I think this is the root cause for continued process change, for example KanBan, which is based on Toyota’s car manufacturing process, just as Six Sigma was developed by a Motorola process break through. If you look closely enough, new processes are old processes re-purposed, re-named or slightly re-factored…why? I think the reason is that, once a process is put in place it goes through a phase of being formalized, dumb’ed down so everyone can follow, forced on to every new project and (most unfortunately) used to measure people’s ability and commitment to the company….exactness to steps instead of intent is followed. As the process becomes more out of step with current needs of both projects and people, they are targeted as being old and wrong and new ones are ‘discovered’ and implemented.

We need to get everyone (aka management) in line with continued process improvement (or whatever the new term for that is) and ensure that a meta-process is in place to continually review and improve and replace as needed.

Netflix Culture Presentation

Great presentation with a lot of great ideas!

Tuesday, August 4, 2009

How we learn - reading other people's discussions

I've been following a great discussion on KanBan at:
you have some VERY INTERESTING people involved including Ron Jefferies and Kent Beck...I would highly recommend any interested in hearing some top authorities discuss an important item (project approach) to join and listen in.

Saturday, August 1, 2009

Front loading success

In a recent article, Tom DeMarco stated that Software Engineering is an idea whose time has come and gone, basically stated that heavy management /oversight is mostly needed for projects that have minimal benefit and those projects with the most to offer require less…and that the real effort should be focused on ensuring the right projects are selected and then on anything that will help those projects have the highest probability of success.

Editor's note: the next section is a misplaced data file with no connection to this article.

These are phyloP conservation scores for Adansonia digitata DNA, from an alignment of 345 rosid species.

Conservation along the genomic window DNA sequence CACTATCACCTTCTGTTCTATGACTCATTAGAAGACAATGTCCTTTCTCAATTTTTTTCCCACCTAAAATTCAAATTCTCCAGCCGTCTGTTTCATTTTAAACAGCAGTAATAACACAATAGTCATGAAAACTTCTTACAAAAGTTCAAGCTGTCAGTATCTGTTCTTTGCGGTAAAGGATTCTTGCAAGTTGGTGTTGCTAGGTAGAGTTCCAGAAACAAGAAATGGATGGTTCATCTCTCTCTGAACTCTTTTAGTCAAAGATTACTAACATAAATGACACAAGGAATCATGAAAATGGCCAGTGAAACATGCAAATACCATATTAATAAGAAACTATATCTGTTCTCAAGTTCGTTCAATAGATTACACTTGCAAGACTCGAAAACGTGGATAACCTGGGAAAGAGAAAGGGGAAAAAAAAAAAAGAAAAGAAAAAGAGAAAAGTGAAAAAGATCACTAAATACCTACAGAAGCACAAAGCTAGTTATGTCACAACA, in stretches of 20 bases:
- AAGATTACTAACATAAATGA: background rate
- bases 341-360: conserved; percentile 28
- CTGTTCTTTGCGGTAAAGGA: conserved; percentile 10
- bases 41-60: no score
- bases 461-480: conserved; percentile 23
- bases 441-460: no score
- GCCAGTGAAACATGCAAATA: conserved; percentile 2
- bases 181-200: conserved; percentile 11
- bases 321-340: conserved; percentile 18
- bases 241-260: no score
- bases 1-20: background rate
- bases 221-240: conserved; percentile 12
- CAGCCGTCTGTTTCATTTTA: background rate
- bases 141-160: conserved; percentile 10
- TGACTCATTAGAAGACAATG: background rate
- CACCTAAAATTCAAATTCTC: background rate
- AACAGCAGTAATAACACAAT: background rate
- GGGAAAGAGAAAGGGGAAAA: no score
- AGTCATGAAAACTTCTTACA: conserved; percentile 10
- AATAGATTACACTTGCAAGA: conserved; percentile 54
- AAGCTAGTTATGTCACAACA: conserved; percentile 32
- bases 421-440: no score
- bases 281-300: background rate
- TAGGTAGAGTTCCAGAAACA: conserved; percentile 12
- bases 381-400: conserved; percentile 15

If that’s true, than we need to ensure that we focus on ensuring that all processes in place allow for the least friction to the project team while ensuring focus is on front-loading success factors into all projects: from selection of the project, team selection and management selection. Just as QA’s real benefit is ensuring quality processes are in place, from requirements writing to delivery, a project manager’s real benefit to an organization is in ensuring the right project is selected and that it is given the proper start in life to succeed…unfortunately most PM’s are still looked to for delivering daily project updates and bad news about slipped dates. (just like QA is looked to performing post code complete testing)…
No matter which project management process or SDLC is selected, no matter what quality team is used or outstanding platform – a ill conceived project will fail and potentially cause collateral damage to the business.
We, PM’s, need to remain open minded to new ideas and be brave enough to speak out when needed.

(image from